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What is the vital reasoning behind the Jan. 24 action of the Winter Park City Commission’s 3 to 2 ”no vote” to practical thinking and innovation?

It is a sorry state that Mayor Ken Bradley and Commissioners Phil Anderson and Tom McMacken voted “no” on an innovative economic development project for the old state office building at Denning Drive and Morse Boulevard that would utilize a land lease and have an immediate tenant for leasing the entire second floor.

In today’s downtrodden economy, Winter Park taxpayers are losing an eminent opportunity to add to the tax base with no cost to taxpayers. Unbelievably, city and CRA staff provided a negative recommendation for a private sector, revenue-producing facility that would keep 130 professional employees located and working in Winter Park, supporting local commerce, as well as enhancing the western gateway to downtown with a preserved green space tree canopy.

The long-vacant building on West Morse and Denning would have been restored to practical use, transformed into a LEED certified showcase utilizing the latest green research and technology. The uniquely-shaped building, which allows healthful and beneficial natural lighting to its entire workplace, was to become the newly consolidated headquarters of the highly successful firm of Rogers, Lovelock & Fritz (RLF), architects and engineers. For a firm with a treasured community legacy of over 75 years to be driven out of its hometown by city government is a disgrace — and by a 3-2 vote no less!

Will this unique structure now become rubble with a rising cloud of concrete dust filling the air on demolition day? Will taxpayers see an estimated $200,000 for demolition, debris removal and leveling of the site come out of city coffers? What will happen to the on-site tree canopy?

On Jan. 24, I wrote the following to all elected members of the City Commission:

“When I heard of the savvy approach in resolving the long-vacant, derelict site of the old state office building, I was impressed. In the real world, nothing is perfect, but the land lease project is a definite plus for the city in more ways than dollars and cents.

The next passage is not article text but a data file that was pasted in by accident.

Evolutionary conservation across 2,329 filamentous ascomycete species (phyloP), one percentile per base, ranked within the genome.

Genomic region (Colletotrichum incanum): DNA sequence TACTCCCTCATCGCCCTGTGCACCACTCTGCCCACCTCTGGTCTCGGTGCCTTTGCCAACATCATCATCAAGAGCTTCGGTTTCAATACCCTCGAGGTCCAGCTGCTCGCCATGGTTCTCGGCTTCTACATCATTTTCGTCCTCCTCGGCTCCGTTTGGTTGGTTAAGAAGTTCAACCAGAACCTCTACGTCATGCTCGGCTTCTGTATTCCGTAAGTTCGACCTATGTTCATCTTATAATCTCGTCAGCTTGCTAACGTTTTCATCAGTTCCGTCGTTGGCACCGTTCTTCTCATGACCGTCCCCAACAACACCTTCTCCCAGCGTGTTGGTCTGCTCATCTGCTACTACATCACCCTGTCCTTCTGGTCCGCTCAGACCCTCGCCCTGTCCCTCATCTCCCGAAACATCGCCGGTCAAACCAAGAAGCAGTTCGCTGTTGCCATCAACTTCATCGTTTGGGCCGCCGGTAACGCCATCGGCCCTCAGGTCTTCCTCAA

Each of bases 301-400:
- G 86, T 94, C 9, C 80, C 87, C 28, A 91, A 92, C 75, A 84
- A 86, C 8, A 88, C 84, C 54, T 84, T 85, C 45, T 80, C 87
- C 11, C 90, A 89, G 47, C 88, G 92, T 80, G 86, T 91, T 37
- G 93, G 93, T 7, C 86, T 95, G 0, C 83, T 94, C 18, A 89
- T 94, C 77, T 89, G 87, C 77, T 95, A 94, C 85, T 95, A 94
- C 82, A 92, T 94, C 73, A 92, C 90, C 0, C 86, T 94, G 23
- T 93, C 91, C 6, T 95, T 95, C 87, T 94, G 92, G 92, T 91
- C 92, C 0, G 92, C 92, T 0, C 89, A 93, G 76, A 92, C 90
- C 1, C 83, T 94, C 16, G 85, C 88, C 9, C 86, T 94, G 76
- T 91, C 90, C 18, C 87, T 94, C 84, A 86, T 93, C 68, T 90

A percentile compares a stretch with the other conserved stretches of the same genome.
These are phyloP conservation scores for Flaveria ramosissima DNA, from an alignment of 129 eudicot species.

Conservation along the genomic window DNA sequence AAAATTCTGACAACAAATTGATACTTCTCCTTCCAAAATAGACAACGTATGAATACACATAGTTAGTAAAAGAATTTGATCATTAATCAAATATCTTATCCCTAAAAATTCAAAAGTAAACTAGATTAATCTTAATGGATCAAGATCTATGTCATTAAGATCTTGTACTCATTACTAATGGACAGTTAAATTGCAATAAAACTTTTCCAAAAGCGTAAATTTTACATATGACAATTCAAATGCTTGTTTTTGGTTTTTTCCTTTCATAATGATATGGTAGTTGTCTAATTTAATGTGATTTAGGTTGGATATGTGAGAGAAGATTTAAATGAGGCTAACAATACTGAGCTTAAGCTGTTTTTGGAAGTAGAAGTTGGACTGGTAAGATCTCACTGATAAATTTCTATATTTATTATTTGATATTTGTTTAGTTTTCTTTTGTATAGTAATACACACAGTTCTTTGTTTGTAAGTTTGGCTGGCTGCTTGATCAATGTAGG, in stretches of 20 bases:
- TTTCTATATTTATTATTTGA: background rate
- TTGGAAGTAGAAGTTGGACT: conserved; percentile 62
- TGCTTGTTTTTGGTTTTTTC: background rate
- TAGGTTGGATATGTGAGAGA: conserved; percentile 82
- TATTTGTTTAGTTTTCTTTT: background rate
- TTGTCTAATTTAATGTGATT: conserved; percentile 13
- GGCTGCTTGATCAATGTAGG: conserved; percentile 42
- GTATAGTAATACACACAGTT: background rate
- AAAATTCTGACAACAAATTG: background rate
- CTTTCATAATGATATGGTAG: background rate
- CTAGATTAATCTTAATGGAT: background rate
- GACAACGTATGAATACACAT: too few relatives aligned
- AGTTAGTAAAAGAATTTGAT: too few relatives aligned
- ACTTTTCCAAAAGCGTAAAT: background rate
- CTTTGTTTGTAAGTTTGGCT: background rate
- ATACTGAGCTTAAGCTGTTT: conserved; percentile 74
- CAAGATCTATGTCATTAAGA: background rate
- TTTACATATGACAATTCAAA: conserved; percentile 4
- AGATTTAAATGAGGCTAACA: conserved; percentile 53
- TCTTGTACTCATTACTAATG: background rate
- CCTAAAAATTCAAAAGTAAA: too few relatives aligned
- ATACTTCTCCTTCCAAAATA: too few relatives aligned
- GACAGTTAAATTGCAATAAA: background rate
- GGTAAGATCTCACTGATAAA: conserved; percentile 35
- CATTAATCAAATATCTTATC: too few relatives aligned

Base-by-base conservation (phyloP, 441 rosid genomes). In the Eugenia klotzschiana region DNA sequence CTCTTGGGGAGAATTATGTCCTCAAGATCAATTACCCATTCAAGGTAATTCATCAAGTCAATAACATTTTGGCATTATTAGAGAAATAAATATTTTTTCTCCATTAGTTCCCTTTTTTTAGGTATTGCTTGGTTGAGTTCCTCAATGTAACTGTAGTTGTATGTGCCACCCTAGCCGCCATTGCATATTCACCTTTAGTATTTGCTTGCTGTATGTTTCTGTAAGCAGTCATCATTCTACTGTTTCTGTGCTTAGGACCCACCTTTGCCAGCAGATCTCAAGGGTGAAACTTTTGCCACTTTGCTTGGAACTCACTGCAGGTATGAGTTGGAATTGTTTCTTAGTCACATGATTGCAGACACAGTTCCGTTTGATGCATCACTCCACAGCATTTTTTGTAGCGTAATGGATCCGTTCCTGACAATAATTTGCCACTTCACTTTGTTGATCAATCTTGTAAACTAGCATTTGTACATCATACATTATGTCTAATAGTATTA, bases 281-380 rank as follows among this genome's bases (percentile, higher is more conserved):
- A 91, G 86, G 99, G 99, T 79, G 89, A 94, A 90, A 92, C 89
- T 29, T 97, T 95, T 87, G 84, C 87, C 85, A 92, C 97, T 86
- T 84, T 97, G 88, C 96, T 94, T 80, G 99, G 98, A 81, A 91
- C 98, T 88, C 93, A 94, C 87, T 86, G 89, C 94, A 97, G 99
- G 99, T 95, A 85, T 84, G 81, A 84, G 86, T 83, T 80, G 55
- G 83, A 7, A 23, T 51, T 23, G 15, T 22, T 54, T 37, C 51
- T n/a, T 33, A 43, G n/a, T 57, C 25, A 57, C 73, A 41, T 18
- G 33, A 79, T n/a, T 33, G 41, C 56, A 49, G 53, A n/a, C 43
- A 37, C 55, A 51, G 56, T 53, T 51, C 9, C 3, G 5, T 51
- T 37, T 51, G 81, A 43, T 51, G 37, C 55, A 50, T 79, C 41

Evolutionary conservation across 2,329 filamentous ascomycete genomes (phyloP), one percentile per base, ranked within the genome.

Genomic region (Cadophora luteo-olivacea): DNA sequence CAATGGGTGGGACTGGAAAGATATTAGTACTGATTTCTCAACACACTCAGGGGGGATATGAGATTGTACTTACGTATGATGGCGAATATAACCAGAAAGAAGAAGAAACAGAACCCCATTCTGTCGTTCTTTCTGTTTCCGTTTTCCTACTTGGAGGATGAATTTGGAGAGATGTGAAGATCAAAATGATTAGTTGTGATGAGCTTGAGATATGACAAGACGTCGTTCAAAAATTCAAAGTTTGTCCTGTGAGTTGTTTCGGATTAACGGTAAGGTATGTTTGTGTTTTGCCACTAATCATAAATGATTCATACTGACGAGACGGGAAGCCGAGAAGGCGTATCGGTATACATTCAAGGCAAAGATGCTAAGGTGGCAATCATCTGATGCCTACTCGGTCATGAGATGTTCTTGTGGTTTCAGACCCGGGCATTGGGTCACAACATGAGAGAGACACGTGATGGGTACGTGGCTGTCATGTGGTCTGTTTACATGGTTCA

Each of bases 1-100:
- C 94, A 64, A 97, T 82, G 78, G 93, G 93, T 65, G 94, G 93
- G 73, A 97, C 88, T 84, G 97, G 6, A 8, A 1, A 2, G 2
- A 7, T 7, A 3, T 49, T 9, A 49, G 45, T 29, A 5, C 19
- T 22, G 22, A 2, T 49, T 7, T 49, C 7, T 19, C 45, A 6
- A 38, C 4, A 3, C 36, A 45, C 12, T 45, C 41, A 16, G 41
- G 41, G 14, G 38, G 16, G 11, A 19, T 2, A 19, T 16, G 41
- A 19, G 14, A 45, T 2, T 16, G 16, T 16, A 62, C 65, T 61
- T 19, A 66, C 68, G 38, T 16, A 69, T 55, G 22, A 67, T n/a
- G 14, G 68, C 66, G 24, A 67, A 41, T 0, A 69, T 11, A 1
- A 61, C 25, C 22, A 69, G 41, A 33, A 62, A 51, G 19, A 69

The city wins in many of the ways, which make people treasure living and working in Winter Park. I do not know the details of this discourse. However, as I see Winter Park over 40 years, I wanted to document my thoughts on this particular event:

The western gateway to the city will continue to be lifted out of the doldrums suffered in that area, and fairly quickly. That castoff and forsaken site has stood fallow for too long, even through better economic times! It is a depressing sight, not worthy of Winter Park consciousness.

The continued presence of the globally recognized and community icon, RLF, will shine as a showcase in Winter Park for restoration and preservation. The project surely will draw and attract keen interest to Winter Park in the resulting practical application of environmentally sound LEED-certified technology.

The complex will extend and enhance the visual green space of Lake Island Park, one of the city’s greatest assets on the west side.

The city retains possession of the property, assuring its long-term benefit while restoring it to practical use with a low-density footprint.

Immediate occupancy with upwards of 150 employees of a professional firm is a huge advantage to the city, assuring Winter Park will not suffer the consequences of their loss.

Local commerce will be greatly encouraged and enhanced by the restoration of the site, removing it from the very negative impact caused by the impression of blighted areas within the city’s areas of commerce.

When I see the footprint of all of the other older properties lakeside on U.S. Highway 17-92, I cannot help but wonder what is in store in the future for our city. It is nice to see an opportunity present itself to keep density low with renovation and restoration along with maintaining the tree canopy green space. It is refreshing in our current climate.”

After the defeat of the land lease project, I did take heart with the support documented by the yes votes of Commissioners Beth Dillaha and Carolyn Cooper. I commend them for their foresight and recognition of innovative approaches to the issues of governance for community benefit.

—Judith Meyers

Forty-year Winter Park resident